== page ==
1. Raspberry Pi: A Budget-Friendly NAS Solution

The Raspberry Pi is a credit card-sized single-board computer that has captured the hearts of tech enthusiasts worldwide. Its low cost, energy efficiency, and flexibility make it an excellent choice for various projects, including NAS applications. By using OMV, an open-source NAS operating system, you can easily transform your Raspberry Pi into a capable storage server.

  1. Introducing OpenMediaVault (OMV)

OMV is a Linux-based operating system specifically designed for managing NAS setups. It offers a user-friendly web interface that simplifies the setup and configuration of various storage services, such as Samba, NFS, FTP, and more. OMV’s extensive plugin ecosystem allows you to expand its functionality effortlessly, making it a versatile NAS solution for home and small office use.

  1. Raspberry Pi NAS Setup with OMV

Setting up OMV on your Raspberry Pi is a straightforward process. All you need is a compatible Raspberry Pi board, a microSD card, and an internet connection. The OMV image can be easily flashed onto the microSD card using popular tools like Etcher. Once booted, you can configure OMV through its web interface, where you can manage disks, set up user permissions, and enable various services for seamless file sharing.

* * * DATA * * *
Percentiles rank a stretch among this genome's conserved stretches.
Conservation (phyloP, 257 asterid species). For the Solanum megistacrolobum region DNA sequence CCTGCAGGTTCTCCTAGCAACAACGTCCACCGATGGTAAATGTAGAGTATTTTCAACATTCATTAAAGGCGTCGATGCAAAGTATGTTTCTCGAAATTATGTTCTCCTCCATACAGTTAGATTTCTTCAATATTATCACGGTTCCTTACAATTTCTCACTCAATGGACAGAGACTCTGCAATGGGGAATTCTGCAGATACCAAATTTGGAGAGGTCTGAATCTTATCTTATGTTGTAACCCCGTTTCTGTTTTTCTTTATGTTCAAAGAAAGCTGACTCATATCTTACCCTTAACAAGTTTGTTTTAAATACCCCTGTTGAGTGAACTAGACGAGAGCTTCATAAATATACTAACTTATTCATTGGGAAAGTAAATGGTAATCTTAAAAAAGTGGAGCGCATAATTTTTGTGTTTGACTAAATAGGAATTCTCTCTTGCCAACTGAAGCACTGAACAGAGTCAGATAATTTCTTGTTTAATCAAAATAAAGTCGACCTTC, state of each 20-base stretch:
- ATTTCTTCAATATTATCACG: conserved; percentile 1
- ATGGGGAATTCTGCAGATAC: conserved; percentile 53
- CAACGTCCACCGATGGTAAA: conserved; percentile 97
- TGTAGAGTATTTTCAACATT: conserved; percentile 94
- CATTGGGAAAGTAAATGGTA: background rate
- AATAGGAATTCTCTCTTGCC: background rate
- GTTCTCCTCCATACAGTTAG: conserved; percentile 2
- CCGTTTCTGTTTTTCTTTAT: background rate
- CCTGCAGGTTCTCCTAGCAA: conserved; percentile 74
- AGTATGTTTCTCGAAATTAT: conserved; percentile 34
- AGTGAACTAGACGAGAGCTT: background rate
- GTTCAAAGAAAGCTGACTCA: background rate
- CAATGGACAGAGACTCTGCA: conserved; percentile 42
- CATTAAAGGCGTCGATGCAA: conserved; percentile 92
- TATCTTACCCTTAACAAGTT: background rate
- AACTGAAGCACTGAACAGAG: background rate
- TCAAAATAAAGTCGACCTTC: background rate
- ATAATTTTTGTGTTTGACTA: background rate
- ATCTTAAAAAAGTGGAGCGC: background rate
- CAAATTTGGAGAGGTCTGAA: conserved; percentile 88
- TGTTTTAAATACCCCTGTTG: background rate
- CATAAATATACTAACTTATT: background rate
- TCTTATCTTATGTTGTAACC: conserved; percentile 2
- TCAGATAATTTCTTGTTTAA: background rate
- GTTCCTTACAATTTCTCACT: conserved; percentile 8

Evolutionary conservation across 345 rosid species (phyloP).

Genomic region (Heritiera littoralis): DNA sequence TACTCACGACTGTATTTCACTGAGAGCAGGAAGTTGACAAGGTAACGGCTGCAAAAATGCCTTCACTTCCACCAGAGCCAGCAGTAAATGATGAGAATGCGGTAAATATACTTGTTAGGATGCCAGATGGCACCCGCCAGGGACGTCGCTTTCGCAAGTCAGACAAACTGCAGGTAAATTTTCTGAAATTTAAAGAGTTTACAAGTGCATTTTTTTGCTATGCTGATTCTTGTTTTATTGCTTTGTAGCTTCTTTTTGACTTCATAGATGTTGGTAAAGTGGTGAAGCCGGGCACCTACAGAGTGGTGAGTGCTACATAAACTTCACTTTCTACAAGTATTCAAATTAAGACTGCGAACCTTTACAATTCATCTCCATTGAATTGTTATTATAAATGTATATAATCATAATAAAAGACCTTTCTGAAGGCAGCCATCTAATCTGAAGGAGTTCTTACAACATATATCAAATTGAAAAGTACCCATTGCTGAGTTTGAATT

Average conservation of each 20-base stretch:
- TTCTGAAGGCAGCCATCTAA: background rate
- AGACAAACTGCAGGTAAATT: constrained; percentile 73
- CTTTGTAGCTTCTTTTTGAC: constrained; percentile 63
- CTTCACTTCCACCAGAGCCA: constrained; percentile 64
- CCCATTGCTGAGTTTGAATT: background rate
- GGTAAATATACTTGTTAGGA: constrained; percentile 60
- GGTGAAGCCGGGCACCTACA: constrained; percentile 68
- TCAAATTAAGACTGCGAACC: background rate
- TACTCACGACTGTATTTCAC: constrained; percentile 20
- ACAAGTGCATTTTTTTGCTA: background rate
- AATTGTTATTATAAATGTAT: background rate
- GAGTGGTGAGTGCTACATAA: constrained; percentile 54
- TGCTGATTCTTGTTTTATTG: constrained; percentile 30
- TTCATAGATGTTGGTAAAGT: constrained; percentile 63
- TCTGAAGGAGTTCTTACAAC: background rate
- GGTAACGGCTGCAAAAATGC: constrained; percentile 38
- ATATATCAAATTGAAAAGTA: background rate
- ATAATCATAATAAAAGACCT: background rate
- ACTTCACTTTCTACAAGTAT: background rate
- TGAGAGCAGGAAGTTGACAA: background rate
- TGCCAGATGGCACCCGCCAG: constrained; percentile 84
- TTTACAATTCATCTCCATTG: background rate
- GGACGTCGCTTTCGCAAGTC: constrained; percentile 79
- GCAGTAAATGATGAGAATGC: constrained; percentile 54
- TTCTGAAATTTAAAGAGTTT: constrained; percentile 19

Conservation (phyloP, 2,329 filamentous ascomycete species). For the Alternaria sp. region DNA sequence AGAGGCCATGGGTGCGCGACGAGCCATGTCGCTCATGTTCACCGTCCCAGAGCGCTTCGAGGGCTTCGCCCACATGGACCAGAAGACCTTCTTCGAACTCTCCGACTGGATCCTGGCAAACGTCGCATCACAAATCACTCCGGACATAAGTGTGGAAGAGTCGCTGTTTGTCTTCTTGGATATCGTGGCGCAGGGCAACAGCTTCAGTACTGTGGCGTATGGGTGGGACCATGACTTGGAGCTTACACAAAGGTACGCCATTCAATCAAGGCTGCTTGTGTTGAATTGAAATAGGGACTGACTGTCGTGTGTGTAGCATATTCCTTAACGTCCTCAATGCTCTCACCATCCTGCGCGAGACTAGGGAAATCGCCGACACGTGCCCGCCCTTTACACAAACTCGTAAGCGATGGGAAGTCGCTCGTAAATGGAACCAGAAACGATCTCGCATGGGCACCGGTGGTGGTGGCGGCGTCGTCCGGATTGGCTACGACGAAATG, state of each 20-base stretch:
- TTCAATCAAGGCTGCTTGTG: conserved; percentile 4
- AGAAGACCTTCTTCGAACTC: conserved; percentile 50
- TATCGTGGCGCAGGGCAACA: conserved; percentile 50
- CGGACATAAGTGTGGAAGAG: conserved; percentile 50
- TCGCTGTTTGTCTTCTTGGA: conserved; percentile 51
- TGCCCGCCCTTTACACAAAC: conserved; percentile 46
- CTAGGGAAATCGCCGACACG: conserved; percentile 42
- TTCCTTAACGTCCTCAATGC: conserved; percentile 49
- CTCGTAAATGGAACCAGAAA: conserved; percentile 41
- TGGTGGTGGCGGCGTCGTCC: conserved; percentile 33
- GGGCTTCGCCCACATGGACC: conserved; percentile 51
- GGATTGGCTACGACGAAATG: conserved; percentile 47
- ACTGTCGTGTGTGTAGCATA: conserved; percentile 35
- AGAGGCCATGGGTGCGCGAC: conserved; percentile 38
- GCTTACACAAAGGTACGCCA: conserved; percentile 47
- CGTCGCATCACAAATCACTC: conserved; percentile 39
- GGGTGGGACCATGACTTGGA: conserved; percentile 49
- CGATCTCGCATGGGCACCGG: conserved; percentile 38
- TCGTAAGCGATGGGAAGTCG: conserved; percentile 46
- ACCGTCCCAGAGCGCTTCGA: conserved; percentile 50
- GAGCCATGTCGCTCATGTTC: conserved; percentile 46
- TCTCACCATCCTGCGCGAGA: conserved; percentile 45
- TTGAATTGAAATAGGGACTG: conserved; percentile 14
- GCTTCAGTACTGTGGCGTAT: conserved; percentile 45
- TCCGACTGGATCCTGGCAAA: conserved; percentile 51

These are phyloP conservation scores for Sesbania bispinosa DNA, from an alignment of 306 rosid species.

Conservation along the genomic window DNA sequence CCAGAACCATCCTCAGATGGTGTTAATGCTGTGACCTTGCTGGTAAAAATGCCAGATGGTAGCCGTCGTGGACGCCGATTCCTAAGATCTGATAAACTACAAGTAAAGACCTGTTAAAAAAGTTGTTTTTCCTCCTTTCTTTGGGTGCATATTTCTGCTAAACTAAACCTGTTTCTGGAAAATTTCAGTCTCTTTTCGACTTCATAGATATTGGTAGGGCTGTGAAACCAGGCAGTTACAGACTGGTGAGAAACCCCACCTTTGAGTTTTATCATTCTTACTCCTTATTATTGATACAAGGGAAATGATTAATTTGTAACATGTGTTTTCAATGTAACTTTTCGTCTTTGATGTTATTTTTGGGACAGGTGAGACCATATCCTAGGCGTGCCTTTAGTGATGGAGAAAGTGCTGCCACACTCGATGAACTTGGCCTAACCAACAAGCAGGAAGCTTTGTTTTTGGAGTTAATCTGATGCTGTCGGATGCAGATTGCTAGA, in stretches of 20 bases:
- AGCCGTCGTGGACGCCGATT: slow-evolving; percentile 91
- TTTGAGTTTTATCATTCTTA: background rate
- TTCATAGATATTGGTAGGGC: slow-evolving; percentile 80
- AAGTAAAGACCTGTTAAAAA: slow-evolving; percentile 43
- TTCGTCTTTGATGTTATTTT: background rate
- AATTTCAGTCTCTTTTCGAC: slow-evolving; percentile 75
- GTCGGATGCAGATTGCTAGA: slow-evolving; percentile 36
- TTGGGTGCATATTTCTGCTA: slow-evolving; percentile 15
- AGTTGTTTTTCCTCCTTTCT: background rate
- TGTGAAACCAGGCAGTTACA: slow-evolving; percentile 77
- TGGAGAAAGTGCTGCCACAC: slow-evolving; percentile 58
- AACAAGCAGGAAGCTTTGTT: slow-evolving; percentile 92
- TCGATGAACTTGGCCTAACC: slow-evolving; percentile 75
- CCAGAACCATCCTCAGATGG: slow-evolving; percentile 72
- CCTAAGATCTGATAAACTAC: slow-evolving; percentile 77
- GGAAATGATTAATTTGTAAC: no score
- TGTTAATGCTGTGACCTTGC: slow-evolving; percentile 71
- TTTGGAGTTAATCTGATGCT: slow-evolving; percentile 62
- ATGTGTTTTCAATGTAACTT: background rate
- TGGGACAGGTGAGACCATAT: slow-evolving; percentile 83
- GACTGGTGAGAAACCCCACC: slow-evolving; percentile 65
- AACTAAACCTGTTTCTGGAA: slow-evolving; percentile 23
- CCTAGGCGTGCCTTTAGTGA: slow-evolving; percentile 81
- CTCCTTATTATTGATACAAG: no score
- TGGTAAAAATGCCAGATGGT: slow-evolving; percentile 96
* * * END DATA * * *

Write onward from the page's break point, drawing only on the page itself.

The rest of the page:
1. ZimaBoard: Taking NAS Performance to the Next Level

While the Raspberry Pi is an excellent budget option for basic NAS needs, the ZimaBoard takes NAS applications to new heights. This single-board computer packs a quad-core processor, up to 8GB of RAM, and multiple SATA ports, allowing for higher data throughput and better performance for more demanding storage tasks.

  1. Building a NAS with ZimaBoard

Utilizing OMV on the ZimaBoard enhances the NAS experience significantly. With improved hardware capabilities, you can create a more robust RAID setup for data redundancy, implement advanced caching mechanisms, and support higher numbers of concurrent users accessing the NAS. Whether you need a central file server, a media streaming hub, or a backup repository, the ZimaBoard equipped with OMV can deliver top-tier performance.

  1. Combining Raspberry Pi and ZimaBoard for Scalability

For users seeking both scalability and cost-effectiveness, a combination of Raspberry Pi and ZimaBoard can be an ingenious solution. Use Raspberry Pi-based OMV setups for less demanding storage tasks or to set up distributed storage nodes in various locations. For the core NAS with higher performance requirements, deploy a ZimaBoard-based OMV server.


OMV on the Raspberry Pi and ZimaBoard opens up a world of possibilities for building your custom NAS solution. Whether you’re a DIY enthusiast on a budget or require a more powerful and expandable storage server, these options have you covered. The Raspberry Pi provides an affordable entry point into the world of NAS, while the ZimaBoard takes performance and versatility to new heights.

Regardless of your choice, OMV’s user-friendly interface and extensive plugin support ensure a smooth and seamless NAS setup experience. Embrace the power of OMV on Raspberry Pi and ZimaBoard, and unlock the true potential of Network-Attached Storage for all your data storage, sharing, and backup needs.